Deciphering the mechanistic basis for how fungal cell walls activate complement is important not only for understanding host defenses and fungal pathogenicity but also for the safe and effective design of fungal glycan-based biotherapies. More than 25 years ago, Czop and Austen (25) demonstrated that aggregated β-glucans derived from yeast were potent activators of the human AP. In this study, we have extended those observations and have defined the role of properdin in activating the AP in a linkage-specific manner. These studies provide important mechanistic insights into the role of properdin in complement activation on fungal glucans, which could affect downstream events in the immune response, such as leukocyte recruitment, neutrophil activation, and T cell skewing.
Complement-dependent C3 fragment deposition on glucan particles (GP) (contains both β1→3 and β1→6 d-glycosidic linkages) was measured by flow cytometry. The alternative pathway (AP) (normal human serum [NHS] treated with 10 mM EGTA and 10 mM Mg2+ [Mg-EGTA-NHS]) accounted for C3 deposition at 30 min; addition of the lectin and classical pathways (NHS) did not increase C3 deposition (Fig. 1, left panel). These results were similar to those observed with zymosan, which is known to activate C3 through the AP (26) and used here as a positive control. Although zymosan displayed the same results qualitatively, less C3 deposition was observed (Fig. 1, right panel). To ensure that chelating Ca2+ with EGTA did not affect the assays, we also used C2-depleted serum (AP alone, functional) and confirmed the results (data not shown); Mg-EGTA-treated serum was employed for the remainder of the study.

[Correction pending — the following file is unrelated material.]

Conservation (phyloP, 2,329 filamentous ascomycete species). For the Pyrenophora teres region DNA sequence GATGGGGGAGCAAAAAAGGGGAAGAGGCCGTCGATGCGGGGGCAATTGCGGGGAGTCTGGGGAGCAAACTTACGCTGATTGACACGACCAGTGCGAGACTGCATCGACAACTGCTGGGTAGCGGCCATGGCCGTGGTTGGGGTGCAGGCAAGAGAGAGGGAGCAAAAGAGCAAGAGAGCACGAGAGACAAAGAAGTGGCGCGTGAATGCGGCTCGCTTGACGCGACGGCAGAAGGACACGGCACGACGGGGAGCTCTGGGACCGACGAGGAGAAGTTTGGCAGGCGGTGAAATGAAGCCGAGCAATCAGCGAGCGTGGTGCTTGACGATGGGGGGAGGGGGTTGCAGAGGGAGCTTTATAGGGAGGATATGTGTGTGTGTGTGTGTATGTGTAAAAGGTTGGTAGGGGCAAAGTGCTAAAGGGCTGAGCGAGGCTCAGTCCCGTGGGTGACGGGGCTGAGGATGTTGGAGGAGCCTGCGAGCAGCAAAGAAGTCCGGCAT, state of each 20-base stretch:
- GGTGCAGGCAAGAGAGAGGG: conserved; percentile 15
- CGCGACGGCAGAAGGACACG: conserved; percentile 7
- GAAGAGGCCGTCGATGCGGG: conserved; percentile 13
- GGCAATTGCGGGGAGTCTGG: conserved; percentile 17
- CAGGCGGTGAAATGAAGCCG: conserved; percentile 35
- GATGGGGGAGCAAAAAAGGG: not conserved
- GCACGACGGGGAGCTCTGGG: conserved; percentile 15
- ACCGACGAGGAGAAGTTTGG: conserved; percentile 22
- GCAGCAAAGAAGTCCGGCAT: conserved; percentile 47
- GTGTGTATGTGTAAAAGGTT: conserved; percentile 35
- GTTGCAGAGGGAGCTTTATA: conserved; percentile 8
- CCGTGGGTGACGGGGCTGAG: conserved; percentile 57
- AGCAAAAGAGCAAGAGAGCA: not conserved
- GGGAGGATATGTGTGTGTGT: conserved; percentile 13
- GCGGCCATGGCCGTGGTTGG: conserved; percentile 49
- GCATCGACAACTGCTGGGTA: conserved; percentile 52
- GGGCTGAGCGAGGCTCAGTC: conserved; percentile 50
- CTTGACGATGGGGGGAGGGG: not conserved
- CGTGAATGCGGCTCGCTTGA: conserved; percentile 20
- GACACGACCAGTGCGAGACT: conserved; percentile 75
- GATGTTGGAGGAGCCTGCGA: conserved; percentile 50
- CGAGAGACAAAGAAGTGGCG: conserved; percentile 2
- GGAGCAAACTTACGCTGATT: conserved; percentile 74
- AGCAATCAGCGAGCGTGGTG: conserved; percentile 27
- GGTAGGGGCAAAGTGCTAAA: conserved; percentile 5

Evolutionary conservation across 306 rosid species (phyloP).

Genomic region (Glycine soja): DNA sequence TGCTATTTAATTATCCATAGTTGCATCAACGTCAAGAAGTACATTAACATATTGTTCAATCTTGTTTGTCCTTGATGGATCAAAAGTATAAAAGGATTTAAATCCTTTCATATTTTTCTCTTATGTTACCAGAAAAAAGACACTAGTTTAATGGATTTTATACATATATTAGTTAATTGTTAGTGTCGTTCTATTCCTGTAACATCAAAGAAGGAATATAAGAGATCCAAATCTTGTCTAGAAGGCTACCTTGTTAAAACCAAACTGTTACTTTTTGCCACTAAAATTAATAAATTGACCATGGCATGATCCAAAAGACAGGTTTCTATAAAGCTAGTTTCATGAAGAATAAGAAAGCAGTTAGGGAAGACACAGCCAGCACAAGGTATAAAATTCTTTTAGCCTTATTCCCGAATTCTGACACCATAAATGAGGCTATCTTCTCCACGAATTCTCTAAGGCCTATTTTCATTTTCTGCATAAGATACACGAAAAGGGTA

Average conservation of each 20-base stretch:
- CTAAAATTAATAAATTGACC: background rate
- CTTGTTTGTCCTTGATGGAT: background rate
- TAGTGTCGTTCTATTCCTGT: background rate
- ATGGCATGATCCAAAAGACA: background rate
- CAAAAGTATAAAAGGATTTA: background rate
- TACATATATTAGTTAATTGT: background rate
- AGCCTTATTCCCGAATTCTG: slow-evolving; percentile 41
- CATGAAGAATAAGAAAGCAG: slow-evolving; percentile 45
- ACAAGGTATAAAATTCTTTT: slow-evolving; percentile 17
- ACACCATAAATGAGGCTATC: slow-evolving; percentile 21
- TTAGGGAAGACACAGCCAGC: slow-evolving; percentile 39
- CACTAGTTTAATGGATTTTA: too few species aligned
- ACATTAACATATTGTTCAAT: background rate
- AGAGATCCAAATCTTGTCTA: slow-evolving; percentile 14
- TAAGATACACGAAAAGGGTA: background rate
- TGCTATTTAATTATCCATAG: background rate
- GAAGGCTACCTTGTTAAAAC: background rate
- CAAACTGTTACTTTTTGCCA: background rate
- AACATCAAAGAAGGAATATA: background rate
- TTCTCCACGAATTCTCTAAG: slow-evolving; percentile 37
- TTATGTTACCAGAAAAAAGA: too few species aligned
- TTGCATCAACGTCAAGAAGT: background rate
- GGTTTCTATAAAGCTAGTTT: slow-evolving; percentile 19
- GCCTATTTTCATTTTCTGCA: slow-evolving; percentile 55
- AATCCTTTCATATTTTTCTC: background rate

Properdin is the only known positive regulatory protein of the AP (6), and we speculated that it facilitated deposition of C3 fragments on GP. We used confocal microscopy to assess whether C3 and properdin localized as predicted by the traditional model of properdin binding to alternative pathway C3/C5 convertases (26–28). As a prelude to confocal microscopy experiments, we examined several concentrations of Mg-EGTA-NHS with functioning properdin or Mg-EGTA-NHS where properdin function was blocked with monoclonal antibody (MAb) A233 (Quidel), and we found that a serum concentration of 40% (vol/vol) (40% NHS), which had been optimized for measuring C3 deposition by fluorescence-activated cell sorting (FACS), was also suitable for confocal experiments. GP or zymosan was incubated with either 40% NHS treated with 10 mM EGTA and 10 mM Mg2+ (40% NHS–Mg-EGTA) or 40% human properdin-depleted serum, and the reactions were stopped at 10, 15, 20, and 30 min by adding EDTA. C3 deposition was detected using fluorescein isothiocyanate (FITC)-conjugated anti-human C3c, and bound properdin was detected using anti-human properdin followed by anti-mouse IgG conjugated to Alexa Fluor 647. At 10 min, discrete foci with colocalization of C3 and properdin were observed on both GP and zymosan particles (Fig. 2A). With time, C3 deposition spread over the entire surfaces of the particles, while properdin binding continued at discrete locations of C3b binding (Fig. 2A and B, merged columns). In the absence of properdin, the amount of C3 fragments deposited on both GP and zymosan particles was greatly reduced (Fig. 2B shows minimal C3 deposition at 30 min), highlighting the importance of properdin in facilitating C3 deposition on these particles.